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Thoracic Facet Joint Sprain refers to an injury to the small joints located on the back of the spine in the thoracic (mid-back) region. These joints, known as facet joints, are responsible for providing stability to the spine and allowing for movement. A sprained facet joint can occur due to a variety of causes, such as a sudden twisting motion, overuse, or joint degeneration. 

Symptoms of a thoracic facet joint sprain can include pain, stiffness, and limited range of motion in the mid-back region. The pain may be sharp or dull, and may be constant or intermittent. The pain may also refer to the chest, shoulder or arm. 

Treatment for thoracic facet joint sprain typically involves physiotherapy, and self-management strategies. Physiotherapy can help to reduce inflammation and improve flexibility and strength in the thoracic region. In addition to physiotherapy, there are several self-management strategies that can help to reduce the symptoms of thoracic facet joint sprain. These include: 

Stretching exercises: Gentle stretching can help to improve flexibility and reduce stiffness in the thoracic region. 

Strengthening exercises: Strengthening exercises that target the back and chest muscles, can help to improve the stability of the thoracic region and reduce the risk of future injuries. 

Good posture: Maintaining good posture can help to reduce the strain on the thoracic region and reduce the risk of injury. 

Hot and cold therapy: Applying heat or cold to the affected area can help to reduce pain and inflammation. 

Applying the 5 stages of rehab to thoracic facet joint sprain. 

Pain – Pain and symptom reduction is best achieved by reducing pressure through the facet joint. This may mean treatment is focused on other tissues to reduce load through the joint and improve flexibility of the surrounding tissues. In some cases medications may be required to reduce inflammation around the joint.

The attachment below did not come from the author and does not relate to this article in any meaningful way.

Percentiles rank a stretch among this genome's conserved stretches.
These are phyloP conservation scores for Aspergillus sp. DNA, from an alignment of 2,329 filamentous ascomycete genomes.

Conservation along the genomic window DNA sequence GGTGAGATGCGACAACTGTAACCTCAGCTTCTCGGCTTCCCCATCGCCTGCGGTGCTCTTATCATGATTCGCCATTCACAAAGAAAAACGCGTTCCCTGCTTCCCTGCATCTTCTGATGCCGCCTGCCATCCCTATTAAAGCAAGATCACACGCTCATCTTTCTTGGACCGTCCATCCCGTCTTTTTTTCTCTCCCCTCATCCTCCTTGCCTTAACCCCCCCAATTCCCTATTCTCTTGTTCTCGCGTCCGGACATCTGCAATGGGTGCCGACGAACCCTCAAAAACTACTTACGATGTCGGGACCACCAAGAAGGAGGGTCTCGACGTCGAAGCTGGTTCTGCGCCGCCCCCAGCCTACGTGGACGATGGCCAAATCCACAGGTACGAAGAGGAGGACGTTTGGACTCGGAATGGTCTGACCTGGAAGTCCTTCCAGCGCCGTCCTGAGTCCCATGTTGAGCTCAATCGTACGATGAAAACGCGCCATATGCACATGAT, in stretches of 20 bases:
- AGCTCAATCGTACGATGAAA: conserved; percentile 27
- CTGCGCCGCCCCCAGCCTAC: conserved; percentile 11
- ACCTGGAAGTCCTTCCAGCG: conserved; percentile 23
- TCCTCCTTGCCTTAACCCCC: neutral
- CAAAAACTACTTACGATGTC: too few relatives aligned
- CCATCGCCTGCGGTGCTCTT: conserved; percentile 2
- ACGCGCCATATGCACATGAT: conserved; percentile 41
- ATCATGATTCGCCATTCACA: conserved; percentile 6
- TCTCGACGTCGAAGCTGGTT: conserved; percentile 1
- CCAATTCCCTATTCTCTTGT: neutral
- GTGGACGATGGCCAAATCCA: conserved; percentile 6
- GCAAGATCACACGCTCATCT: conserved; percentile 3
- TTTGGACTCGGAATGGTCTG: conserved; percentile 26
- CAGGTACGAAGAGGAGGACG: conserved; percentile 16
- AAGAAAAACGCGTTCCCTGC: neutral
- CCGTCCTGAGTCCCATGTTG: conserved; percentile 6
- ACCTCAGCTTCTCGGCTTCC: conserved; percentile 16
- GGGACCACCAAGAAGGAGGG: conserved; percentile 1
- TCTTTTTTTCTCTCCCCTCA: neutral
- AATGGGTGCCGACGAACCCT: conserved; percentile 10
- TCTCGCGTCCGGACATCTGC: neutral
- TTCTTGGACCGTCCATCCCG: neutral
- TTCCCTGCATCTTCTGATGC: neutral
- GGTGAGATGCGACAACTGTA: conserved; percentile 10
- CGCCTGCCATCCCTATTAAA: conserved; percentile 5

Range of motion – Compression of the thoracic facet joint will result in reduced mobility and flexibility. Treating the underlying cause, reducing pressure along the path of the joint, and practicing exercises to improve mobility and range of motion, will help improve mobility and regain full range of motion. 

Motor control – Learning to control where movement occurs and to maintain good posture under high loads reduces pressure through the thoracic facet joint. Most episodes of thoracic facet joint sprain are associated with incorrect load distribution; causing excessive load to pass through one joint. 

Strength – Strength training of the muscles and other soft tissues surrounding the thoracic facet joint builds a capacity to tolerate higher functional demand and withstand higher loads. 

Maintain – Maintaining range of motion, motor control and strength gains will help protect the spine, including the thoracic facet joints from future injuries. 

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